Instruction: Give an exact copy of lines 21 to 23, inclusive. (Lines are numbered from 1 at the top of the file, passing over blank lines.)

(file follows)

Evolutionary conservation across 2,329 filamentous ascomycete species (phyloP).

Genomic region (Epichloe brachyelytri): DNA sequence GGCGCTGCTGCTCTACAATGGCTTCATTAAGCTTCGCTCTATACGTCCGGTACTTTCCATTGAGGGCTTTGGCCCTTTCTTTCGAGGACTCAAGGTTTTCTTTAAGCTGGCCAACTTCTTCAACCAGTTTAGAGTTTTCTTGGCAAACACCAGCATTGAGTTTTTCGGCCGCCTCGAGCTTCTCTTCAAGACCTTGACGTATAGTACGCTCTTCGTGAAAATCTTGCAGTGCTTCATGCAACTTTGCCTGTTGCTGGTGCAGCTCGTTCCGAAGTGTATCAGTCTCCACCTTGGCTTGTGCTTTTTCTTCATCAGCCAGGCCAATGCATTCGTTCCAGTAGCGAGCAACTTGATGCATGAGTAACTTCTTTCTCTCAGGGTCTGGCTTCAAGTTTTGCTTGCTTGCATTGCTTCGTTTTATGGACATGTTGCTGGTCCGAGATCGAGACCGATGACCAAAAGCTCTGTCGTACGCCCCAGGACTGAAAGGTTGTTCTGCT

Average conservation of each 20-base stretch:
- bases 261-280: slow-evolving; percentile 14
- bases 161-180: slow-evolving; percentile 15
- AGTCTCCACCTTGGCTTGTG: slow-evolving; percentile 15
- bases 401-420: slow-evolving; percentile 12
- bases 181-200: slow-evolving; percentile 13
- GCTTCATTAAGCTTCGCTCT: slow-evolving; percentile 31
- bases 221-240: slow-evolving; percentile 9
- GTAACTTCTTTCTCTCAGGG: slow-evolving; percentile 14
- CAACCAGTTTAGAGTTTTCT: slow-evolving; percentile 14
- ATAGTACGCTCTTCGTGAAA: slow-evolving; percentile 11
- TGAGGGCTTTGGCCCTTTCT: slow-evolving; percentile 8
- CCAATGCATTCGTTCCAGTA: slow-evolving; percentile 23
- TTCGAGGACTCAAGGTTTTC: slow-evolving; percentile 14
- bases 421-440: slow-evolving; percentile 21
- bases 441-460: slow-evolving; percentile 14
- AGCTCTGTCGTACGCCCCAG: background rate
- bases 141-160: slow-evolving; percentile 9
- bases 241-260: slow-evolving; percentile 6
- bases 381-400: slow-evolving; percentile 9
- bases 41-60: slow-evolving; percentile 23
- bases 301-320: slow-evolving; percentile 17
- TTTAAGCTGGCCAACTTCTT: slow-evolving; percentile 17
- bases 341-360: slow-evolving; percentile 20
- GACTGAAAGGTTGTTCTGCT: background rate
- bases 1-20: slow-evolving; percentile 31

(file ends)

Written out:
- bases 241-260: slow-evolving; percentile 6
- bases 381-400: slow-evolving; percentile 9
- bases 41-60: slow-evolving; percentile 23